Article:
||From the Vault...
"On The Ponderosa: Lorne Greene And His Western Classics"
© Razor & Tie Records
Year of Release: 1997
Skip To My Lou
The Ol' Chisholm Trail
Five Card Stud
Riders In The Sky
Whoopi Ti Yi Yo
The Devil's Grin
An Ol' Tin Cup (And ABattered Ol'Coffee Pot)
My Sons My Sons
Saga Of The Ponderosa
Lorne Greene related sites:
"On The Ponderosa: Lorne Greene And His Western Classics"
From the "I Can't Believe HE Had An Album!" Section... Actually,
he had quite a few...
Yes, Lorne Greene: Bonanza. Ponderosa. Ben Cartright and his sons: Adam
(Pernell Roberts), Hoss (Dan Blocker), and Little Joe (Michael Landon).
Believe it or not, Lorne Greene shares a common factor with such artists as
Elvis Presley, The Beatles, Elton John, Michael Jackson and Mariah Carey
(as well as many others): He had a #1 song on the music charts.
The year was 1964, and his #1 song was entitled Ringo. Maybe everyone
thought that he was singing about The Beatles' Ringo Starr. Not true: A talking
(spoken word) song, it tells the tale of the man shot Wild Bill Hickok,
a well-known western outlaw.
On The Ponderosa: Lorne Greene And His Western Classics is a greatest
hits compilation from various singles and albums he recorded in the heyday of
the television series Bonanza/Ponderosa (1962-1966).
Of these songs, there are some that are quite listenable, but not many.
His singing in The Ol' Chisholm Trail is not that bad. But the
talking songs are much better. In fact, his speaking voice is brilliant,
just like the voices of great talents such as Orson Welles and James Earl
Jones. Like Ringo, Five Card Stud has a pretty cool music track,
as the spoken word tale of playing the card game Five Card Stud is heard.
This song ranks in the same caliber as Phil Harris and/or Tex Ritter's
Deck Of Cards. Both songs tell a great story, dealing with card games.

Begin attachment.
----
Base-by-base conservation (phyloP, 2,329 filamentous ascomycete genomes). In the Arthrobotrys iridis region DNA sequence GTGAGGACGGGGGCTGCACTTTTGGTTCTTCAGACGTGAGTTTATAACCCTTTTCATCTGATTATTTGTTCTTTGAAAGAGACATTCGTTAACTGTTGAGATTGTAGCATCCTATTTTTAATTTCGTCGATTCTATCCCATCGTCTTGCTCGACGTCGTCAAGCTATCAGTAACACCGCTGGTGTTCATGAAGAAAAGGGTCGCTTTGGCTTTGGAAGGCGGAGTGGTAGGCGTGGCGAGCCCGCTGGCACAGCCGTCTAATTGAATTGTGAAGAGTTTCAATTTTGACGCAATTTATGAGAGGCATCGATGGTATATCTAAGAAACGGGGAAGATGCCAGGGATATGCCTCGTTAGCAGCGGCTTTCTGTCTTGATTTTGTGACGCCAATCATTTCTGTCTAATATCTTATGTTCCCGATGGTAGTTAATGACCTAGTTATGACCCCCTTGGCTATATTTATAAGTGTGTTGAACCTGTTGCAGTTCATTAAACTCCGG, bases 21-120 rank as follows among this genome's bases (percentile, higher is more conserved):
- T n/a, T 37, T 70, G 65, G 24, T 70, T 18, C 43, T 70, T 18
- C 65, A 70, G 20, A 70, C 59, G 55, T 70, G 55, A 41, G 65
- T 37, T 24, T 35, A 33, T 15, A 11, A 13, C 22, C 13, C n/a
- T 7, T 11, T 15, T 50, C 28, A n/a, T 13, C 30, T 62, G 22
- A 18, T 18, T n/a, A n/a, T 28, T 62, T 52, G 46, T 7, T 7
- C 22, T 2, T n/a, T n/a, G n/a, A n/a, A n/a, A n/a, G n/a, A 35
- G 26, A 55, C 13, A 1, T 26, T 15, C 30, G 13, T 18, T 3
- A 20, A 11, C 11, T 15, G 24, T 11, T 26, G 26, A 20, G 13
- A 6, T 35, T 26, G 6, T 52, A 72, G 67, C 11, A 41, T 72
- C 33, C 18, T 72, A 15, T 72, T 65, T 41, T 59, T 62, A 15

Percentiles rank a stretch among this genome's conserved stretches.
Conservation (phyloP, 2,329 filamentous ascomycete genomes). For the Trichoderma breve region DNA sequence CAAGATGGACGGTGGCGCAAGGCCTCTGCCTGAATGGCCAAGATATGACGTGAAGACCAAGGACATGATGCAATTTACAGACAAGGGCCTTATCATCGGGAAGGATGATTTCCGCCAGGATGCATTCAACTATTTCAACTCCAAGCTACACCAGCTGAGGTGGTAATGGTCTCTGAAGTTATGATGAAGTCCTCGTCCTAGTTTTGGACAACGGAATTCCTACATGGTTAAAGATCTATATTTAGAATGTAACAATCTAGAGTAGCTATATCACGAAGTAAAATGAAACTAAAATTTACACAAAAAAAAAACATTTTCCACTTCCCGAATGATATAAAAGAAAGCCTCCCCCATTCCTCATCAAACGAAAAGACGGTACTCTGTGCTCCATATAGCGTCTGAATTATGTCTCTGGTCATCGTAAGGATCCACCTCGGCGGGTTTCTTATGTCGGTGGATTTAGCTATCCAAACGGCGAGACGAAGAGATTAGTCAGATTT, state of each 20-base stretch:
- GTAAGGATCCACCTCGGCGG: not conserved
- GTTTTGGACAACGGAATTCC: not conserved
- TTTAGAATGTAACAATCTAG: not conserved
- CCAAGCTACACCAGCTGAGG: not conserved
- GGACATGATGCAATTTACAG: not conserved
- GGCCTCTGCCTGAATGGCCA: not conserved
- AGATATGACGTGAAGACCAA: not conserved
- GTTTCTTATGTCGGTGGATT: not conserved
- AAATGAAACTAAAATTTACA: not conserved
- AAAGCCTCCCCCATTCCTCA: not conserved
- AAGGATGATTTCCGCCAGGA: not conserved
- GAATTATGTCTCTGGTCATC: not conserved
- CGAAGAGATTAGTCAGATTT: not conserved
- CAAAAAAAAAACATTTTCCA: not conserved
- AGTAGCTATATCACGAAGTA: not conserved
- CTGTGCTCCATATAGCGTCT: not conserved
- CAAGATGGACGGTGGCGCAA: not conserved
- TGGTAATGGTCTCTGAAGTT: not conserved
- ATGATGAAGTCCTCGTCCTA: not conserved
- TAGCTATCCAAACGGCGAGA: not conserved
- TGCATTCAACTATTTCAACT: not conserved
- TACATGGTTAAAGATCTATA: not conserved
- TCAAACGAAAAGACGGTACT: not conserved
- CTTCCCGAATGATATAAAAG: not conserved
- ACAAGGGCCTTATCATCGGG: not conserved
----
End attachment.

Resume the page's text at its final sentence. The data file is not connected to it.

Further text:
The Devil's Grin is a "spin-off" song from Ringo: Another
talking song, pretty much using the same music track, and another tale of an
outlaw. Even An Ol' Tin Cup has some singing, and spoken word, yet it's
not that bad. Another same spin-off, Waco, is from the movie of the
same name, starring Howard Keel. It's not as good as the three songs previously
mentioned, but it follows the same strategy: A talking song about an outlaw,
with the familiar music track.
But just when I thought the spoken word-talking songs are considered
the "best" from this collection, Pretty Horses is spoken in a somewhat
"excited voice state" where it should of been just been in normal voice as
Ringo and Five Card Stud. But luckily, Pretty Horses is
less than two minutes in length. Once this song ends, it's gone and surely
forgotten. The theme songs from Bonanza and Ponderosa are here,
and sung by Mr. Greene himself. Skip To My Lou, features the entire
Cartwright "Family": Lorne Greene, Pernell Roberts, Dan Blocker and Michael
Landon. After hearing these three songs, you just may want to forget them.
(See where this review is going? But wait, there's more! Read on...)
However, attempting to cover a great song such as Johnny Cash's (Ghost)
Riders in the Sky just doesn't cut it for Lorne Greene. Even the background
singers are bad. (This is a good song for Rhino Records' Golden Throats